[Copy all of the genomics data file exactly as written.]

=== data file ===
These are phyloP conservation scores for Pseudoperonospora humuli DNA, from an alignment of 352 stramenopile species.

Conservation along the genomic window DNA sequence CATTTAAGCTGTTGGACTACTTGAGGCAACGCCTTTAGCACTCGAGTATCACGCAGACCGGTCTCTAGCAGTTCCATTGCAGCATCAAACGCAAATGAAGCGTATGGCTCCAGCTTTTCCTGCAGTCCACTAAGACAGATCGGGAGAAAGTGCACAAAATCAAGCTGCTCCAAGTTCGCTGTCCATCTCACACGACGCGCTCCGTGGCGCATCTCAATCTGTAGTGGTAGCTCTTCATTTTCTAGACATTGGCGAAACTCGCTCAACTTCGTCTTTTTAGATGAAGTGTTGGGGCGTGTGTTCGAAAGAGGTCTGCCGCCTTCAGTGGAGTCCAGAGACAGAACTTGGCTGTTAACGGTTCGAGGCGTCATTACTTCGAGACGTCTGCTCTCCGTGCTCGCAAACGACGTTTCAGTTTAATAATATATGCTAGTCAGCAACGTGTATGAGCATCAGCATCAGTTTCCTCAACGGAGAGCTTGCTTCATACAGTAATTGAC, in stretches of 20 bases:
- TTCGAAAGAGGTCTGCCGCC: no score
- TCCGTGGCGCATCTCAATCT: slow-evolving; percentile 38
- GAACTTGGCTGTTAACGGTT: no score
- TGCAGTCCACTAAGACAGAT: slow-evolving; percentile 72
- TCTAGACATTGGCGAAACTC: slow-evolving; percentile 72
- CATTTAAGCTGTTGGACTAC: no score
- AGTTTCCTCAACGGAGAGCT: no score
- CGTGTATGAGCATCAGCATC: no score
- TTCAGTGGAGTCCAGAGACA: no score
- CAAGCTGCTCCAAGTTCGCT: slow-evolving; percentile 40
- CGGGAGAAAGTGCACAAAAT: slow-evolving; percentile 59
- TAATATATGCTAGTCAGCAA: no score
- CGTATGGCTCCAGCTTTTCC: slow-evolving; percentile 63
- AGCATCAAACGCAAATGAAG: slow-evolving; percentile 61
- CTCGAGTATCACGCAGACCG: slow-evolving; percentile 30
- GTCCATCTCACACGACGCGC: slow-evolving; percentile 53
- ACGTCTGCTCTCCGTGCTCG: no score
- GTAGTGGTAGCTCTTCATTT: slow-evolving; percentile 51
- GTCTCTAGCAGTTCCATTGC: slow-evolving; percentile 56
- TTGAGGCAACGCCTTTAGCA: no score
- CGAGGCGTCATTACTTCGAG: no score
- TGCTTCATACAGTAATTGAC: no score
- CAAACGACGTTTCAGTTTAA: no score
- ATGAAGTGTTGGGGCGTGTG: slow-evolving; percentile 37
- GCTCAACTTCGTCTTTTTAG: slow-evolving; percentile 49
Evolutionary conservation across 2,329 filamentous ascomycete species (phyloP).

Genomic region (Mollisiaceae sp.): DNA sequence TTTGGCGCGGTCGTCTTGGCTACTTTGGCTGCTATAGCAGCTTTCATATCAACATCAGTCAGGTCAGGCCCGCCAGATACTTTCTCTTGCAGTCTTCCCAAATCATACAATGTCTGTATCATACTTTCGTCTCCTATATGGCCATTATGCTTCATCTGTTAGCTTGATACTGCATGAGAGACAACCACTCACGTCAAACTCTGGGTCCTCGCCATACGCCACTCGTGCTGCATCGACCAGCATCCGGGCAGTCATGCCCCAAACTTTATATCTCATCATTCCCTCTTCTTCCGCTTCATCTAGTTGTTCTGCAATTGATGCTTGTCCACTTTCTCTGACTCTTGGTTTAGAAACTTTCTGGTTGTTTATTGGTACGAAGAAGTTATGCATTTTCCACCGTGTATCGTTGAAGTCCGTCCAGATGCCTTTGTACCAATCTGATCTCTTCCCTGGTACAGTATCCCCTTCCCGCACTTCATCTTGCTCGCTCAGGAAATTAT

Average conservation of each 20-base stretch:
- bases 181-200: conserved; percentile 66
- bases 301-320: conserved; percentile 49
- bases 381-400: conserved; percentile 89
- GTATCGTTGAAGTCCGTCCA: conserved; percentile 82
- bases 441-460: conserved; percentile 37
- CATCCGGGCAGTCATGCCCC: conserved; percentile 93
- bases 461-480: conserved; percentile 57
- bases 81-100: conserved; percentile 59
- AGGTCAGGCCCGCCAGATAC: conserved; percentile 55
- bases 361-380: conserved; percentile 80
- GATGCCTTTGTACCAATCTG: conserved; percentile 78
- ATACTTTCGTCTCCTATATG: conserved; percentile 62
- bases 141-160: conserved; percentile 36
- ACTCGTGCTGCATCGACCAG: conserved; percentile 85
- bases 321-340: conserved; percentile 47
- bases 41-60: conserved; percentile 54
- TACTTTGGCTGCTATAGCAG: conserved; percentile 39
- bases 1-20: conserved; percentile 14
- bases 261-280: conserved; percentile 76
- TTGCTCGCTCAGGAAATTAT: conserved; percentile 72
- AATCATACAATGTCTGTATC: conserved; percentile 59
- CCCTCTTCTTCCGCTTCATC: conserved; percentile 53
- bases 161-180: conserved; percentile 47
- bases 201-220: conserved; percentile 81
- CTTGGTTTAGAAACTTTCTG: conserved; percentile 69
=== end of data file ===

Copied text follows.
These are phyloP conservation scores for Pseudoperonospora humuli DNA, from an alignment of 352 stramenopile species.

Conservation along the genomic window DNA sequence CATTTAAGCTGTTGGACTACTTGAGGCAACGCCTTTAGCACTCGAGTATCACGCAGACCGGTCTCTAGCAGTTCCATTGCAGCATCAAACGCAAATGAAGCGTATGGCTCCAGCTTTTCCTGCAGTCCACTAAGACAGATCGGGAGAAAGTGCACAAAATCAAGCTGCTCCAAGTTCGCTGTCCATCTCACACGACGCGCTCCGTGGCGCATCTCAATCTGTAGTGGTAGCTCTTCATTTTCTAGACATTGGCGAAACTCGCTCAACTTCGTCTTTTTAGATGAAGTGTTGGGGCGTGTGTTCGAAAGAGGTCTGCCGCCTTCAGTGGAGTCCAGAGACAGAACTTGGCTGTTAACGGTTCGAGGCGTCATTACTTCGAGACGTCTGCTCTCCGTGCTCGCAAACGACGTTTCAGTTTAATAATATATGCTAGTCAGCAACGTGTATGAGCATCAGCATCAGTTTCCTCAACGGAGAGCTTGCTTCATACAGTAATTGAC, in stretches of 20 bases:
- TTCGAAAGAGGTCTGCCGCC: no score
- TCCGTGGCGCATCTCAATCT: slow-evolving; percentile 38
- GAACTTGGCTGTTAACGGTT: no score
- TGCAGTCCACTAAGACAGAT: slow-evolving; percentile 72
- TCTAGACATTGGCGAAACTC: slow-evolving; percentile 72
- CATTTAAGCTGTTGGACTAC: no score
- AGTTTCCTCAACGGAGAGCT: no score
- CGTGTATGAGCATCAGCATC: no score
- TTCAGTGGAGTCCAGAGACA: no score
- CAAGCTGCTCCAAGTTCGCT: slow-evolving; percentile 40
- CGGGAGAAAGTGCACAAAAT: slow-evolving; percentile 59
- TAATATATGCTAGTCAGCAA: no score
- CGTATGGCTCCAGCTTTTCC: slow-evolving; percentile 63
- AGCATCAAACGCAAATGAAG: slow-evolving; percentile 61
- CTCGAGTATCACGCAGACCG: slow-evolving; percentile 30
- GTCCATCTCACACGACGCGC: slow-evolving; percentile 53
- ACGTCTGCTCTCCGTGCTCG: no score
- GTAGTGGTAGCTCTTCATTT: slow-evolving; percentile 51
- GTCTCTAGCAGTTCCATTGC: slow-evolving; percentile 56
- TTGAGGCAACGCCTTTAGCA: no score
- CGAGGCGTCATTACTTCGAG: no score
- TGCTTCATACAGTAATTGAC: no score
- CAAACGACGTTTCAGTTTAA: no score
- ATGAAGTGTTGGGGCGTGTG: slow-evolving; percentile 37
- GCTCAACTTCGTCTTTTTAG: slow-evolving; percentile 49
Evolutionary conservation across 2,329 filamentous ascomycete species (phyloP).

Genomic region (Mollisiaceae sp.): DNA sequence TTTGGCGCGGTCGTCTTGGCTACTTTGGCTGCTATAGCAGCTTTCATATCAACATCAGTCAGGTCAGGCCCGCCAGATACTTTCTCTTGCAGTCTTCCCAAATCATACAATGTCTGTATCATACTTTCGTCTCCTATATGGCCATTATGCTTCATCTGTTAGCTTGATACTGCATGAGAGACAACCACTCACGTCAAACTCTGGGTCCTCGCCATACGCCACTCGTGCTGCATCGACCAGCATCCGGGCAGTCATGCCCCAAACTTTATATCTCATCATTCCCTCTTCTTCCGCTTCATCTAGTTGTTCTGCAATTGATGCTTGTCCACTTTCTCTGACTCTTGGTTTAGAAACTTTCTGGTTGTTTATTGGTACGAAGAAGTTATGCATTTTCCACCGTGTATCGTTGAAGTCCGTCCAGATGCCTTTGTACCAATCTGATCTCTTCCCTGGTACAGTATCCCCTTCCCGCACTTCATCTTGCTCGCTCAGGAAATTAT

Average conservation of each 20-base stretch:
- bases 181-200: conserved; percentile 66
- bases 301-320: conserved; percentile 49
- bases 381-400: conserved; percentile 89
- GTATCGTTGAAGTCCGTCCA: conserved; percentile 82
- bases 441-460: conserved; percentile 37
- CATCCGGGCAGTCATGCCCC: conserved; percentile 93
- bases 461-480: conserved; percentile 57
- bases 81-100: conserved; percentile 59
- AGGTCAGGCCCGCCAGATAC: conserved; percentile 55
- bases 361-380: conserved; percentile 80
- GATGCCTTTGTACCAATCTG: conserved; percentile 78
- ATACTTTCGTCTCCTATATG: conserved; percentile 62
- bases 141-160: conserved; percentile 36
- ACTCGTGCTGCATCGACCAG: conserved; percentile 85
- bases 321-340: conserved; percentile 47
- bases 41-60: conserved; percentile 54
- TACTTTGGCTGCTATAGCAG: conserved; percentile 39
- bases 1-20: conserved; percentile 14
- bases 261-280: conserved; percentile 76
- TTGCTCGCTCAGGAAATTAT: conserved; percentile 72
- AATCATACAATGTCTGTATC: conserved; percentile 59
- CCCTCTTCTTCCGCTTCATC: conserved; percentile 53
- bases 161-180: conserved; percentile 47
- bases 201-220: conserved; percentile 81
- CTTGGTTTAGAAACTTTCTG: conserved; percentile 69